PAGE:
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4.7 quake rocks Reno as area’s seismic activity continues

SHARE 4.7 quake rocks Reno as area’s seismic activity continues

RENO, Nev. — More than 50 aftershocks were recorded on the west edge of Reno after an earthquake that shook cans off shelves, knocked pictures off walls and dislodged rocks on hillsides along the Sierra Nevada.

There were no immediate reports of injuries or major damage early Saturday from the magnitude 4.7 quake that hit at 11:40 p.m. Friday. It was the largest quake in a two-month-long swarm of tremors.

"The earthquake was strongly felt in west Reno and felt throughout the Reno metropolitan area," the University of Nevada, Reno's seismology lab said in a statement early Saturday.

The U.S. Geological Survey said Friday night's quake was centered six miles west of Reno near Mogul, an area rattled by a swarm of more than 100 quakes the day before. The strongest of those was a magnitude 4.2 that caused high-rise hotels to sway in the downtown casino district.

The strongest aftershock measured magnitude 3.7 and was recorded at 12:29 a.m. Saturday.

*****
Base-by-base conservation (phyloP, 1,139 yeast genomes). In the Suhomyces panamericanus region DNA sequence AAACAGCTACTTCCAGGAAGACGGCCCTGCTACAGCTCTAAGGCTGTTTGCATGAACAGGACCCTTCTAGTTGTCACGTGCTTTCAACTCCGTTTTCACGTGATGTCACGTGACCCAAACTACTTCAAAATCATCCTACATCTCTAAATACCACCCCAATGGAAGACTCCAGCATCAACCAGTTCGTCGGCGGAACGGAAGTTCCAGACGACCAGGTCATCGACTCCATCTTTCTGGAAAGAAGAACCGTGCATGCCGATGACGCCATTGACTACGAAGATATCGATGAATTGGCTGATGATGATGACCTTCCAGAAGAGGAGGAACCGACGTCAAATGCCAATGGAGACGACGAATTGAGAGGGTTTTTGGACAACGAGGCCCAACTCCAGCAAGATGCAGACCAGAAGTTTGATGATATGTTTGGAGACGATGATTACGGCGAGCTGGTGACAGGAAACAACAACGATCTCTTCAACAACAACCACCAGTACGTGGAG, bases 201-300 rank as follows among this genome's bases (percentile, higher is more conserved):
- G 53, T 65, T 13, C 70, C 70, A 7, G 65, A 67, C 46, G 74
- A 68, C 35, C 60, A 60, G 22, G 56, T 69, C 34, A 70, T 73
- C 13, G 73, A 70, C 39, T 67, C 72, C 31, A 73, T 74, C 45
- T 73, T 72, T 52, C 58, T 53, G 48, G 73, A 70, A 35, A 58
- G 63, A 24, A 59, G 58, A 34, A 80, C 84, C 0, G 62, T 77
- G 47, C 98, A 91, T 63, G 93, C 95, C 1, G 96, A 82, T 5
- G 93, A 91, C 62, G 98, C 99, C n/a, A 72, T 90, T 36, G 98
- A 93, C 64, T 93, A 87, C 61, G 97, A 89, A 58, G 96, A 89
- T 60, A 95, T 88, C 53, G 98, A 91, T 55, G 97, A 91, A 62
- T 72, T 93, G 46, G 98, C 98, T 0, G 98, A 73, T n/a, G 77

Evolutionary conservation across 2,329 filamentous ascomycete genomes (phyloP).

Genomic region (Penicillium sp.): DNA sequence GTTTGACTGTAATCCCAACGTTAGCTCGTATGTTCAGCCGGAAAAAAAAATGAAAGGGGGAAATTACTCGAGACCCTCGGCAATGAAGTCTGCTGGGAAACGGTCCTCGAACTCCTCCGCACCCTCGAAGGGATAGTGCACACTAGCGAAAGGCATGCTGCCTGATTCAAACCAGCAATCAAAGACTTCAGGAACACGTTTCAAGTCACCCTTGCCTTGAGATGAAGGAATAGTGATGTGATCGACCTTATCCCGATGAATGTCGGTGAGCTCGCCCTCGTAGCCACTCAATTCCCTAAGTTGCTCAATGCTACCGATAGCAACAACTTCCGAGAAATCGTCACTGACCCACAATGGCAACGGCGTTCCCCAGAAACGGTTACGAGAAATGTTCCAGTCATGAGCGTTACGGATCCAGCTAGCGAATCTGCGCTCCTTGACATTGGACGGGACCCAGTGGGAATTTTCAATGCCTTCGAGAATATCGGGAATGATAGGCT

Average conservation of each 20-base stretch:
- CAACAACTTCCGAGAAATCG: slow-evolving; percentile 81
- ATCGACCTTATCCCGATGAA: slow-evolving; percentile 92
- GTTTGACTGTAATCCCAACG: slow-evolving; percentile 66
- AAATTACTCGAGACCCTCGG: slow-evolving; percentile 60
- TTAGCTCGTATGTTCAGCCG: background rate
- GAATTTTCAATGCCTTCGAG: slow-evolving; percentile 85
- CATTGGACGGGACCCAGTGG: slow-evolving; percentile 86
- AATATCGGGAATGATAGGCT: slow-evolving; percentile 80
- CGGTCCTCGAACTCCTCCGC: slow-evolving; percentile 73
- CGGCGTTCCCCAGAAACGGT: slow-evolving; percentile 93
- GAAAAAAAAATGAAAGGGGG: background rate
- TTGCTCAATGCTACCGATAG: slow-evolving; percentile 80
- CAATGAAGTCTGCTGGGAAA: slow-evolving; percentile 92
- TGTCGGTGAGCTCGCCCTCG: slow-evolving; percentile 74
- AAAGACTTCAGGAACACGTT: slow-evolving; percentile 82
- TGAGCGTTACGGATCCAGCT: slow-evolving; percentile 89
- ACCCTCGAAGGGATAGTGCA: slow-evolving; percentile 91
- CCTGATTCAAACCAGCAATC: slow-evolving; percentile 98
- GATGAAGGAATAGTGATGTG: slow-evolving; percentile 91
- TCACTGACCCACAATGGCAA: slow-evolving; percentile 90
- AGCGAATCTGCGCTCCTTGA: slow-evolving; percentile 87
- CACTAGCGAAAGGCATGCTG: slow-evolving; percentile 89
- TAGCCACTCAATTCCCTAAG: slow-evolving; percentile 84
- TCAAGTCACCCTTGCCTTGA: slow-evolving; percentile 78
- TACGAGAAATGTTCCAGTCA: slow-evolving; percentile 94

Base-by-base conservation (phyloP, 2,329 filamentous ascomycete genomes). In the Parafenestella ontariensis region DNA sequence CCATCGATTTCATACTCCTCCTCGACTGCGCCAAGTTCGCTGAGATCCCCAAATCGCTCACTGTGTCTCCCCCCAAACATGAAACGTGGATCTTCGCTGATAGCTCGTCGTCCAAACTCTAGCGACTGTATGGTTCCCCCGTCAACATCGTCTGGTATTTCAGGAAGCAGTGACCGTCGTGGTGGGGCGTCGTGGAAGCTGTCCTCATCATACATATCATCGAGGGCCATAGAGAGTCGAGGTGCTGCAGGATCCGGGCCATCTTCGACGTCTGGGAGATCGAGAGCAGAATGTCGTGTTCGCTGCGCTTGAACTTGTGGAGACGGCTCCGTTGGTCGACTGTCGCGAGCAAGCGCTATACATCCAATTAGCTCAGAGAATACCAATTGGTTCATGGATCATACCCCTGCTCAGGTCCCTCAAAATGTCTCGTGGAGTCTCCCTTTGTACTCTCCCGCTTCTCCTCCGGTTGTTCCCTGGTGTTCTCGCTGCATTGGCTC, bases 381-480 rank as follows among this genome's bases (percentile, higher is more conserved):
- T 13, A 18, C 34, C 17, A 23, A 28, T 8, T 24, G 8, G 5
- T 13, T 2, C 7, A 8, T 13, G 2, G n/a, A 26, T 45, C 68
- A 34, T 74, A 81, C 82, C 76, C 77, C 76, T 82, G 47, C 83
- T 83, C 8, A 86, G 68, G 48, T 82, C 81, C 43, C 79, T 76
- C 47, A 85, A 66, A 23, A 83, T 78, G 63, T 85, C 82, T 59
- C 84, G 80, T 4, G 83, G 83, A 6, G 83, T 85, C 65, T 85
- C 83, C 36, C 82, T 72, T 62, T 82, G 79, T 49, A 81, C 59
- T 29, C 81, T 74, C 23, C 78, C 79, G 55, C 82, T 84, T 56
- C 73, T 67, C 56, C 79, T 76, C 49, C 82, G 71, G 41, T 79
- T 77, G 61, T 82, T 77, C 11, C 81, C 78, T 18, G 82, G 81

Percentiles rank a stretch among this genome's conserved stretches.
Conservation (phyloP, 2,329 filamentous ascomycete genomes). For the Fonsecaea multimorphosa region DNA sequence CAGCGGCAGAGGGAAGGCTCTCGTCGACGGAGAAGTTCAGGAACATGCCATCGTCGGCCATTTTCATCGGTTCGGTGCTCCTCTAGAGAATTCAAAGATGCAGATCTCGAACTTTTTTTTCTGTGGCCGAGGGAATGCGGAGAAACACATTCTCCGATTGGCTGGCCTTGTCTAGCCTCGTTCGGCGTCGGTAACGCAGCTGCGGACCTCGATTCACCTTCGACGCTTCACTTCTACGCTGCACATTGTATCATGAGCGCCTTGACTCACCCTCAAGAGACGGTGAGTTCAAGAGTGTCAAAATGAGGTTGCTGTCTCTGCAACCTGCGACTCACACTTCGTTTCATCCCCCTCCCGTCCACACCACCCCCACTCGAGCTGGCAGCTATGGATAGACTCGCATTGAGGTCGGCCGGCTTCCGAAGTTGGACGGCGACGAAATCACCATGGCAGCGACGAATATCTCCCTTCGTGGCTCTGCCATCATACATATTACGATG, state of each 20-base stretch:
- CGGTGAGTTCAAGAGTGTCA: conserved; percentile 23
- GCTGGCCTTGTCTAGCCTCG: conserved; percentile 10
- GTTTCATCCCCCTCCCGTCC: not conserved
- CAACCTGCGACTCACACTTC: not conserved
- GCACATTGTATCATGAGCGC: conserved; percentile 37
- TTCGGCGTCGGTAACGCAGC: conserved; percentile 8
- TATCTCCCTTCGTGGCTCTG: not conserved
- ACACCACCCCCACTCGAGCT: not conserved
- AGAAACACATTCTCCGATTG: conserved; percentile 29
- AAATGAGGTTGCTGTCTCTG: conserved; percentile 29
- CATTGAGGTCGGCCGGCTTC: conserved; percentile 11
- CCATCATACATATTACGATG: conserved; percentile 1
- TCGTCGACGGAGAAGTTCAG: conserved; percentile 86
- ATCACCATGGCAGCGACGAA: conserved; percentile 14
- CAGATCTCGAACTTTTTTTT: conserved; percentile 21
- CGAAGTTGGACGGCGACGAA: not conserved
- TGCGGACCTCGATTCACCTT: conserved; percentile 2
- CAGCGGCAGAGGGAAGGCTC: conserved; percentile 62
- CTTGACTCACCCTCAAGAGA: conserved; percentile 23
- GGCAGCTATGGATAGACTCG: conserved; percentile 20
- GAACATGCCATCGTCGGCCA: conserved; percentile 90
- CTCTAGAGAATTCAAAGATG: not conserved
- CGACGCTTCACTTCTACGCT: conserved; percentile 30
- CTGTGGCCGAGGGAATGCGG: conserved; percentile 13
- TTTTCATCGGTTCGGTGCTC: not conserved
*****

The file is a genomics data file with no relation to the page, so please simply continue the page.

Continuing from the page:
The temblor cracked walls in northwest Reno, broke lawn watering lines and damaged a wooden flume built along the Truckee River in the late 1800s to float timber from Lake Tahoe down the mountain to Reno. There were no immediate reports of flooding along the flume.

Jars of mayonnaise, bottles of ketchup and shampoo fell from shelves at a Wal-Mart store in northwest Reno. Overhead televisions swayed at a sports bar in neighboring Sparks, 11 miles east, where bartender Shawn Jones said the rumble was significantly stronger than Thursday's event.

"The bottles were shaking so I sent everybody outside," he said.

Ken Smith, a seismologist at the university lab, said the recent activity around Reno is unusual because the quakes started out small and continue to build in strength. The normal pattern is for a main quake followed by smaller aftershocks.

"If the pattern continues we may be looking at a larger event" in the Reno area, Smith said Friday. "We wouldn't be surprised to see it (swarm) end at any time and it also wouldn't be surprising to see a large earthquake. The bottom line is we don't know what will happen."

Reno's last major quake measured 6.1 on April 24, 1914, and awakened people as far away as Sacramento, Calif., said Craig dePolo, research geologist with Nevada Bureau of Mines and Geology.

On the Net:

U.S. Geological Survey: www.usgs.gov/

University of Nevada, Reno, seismology lab: www.seismo.unr.educ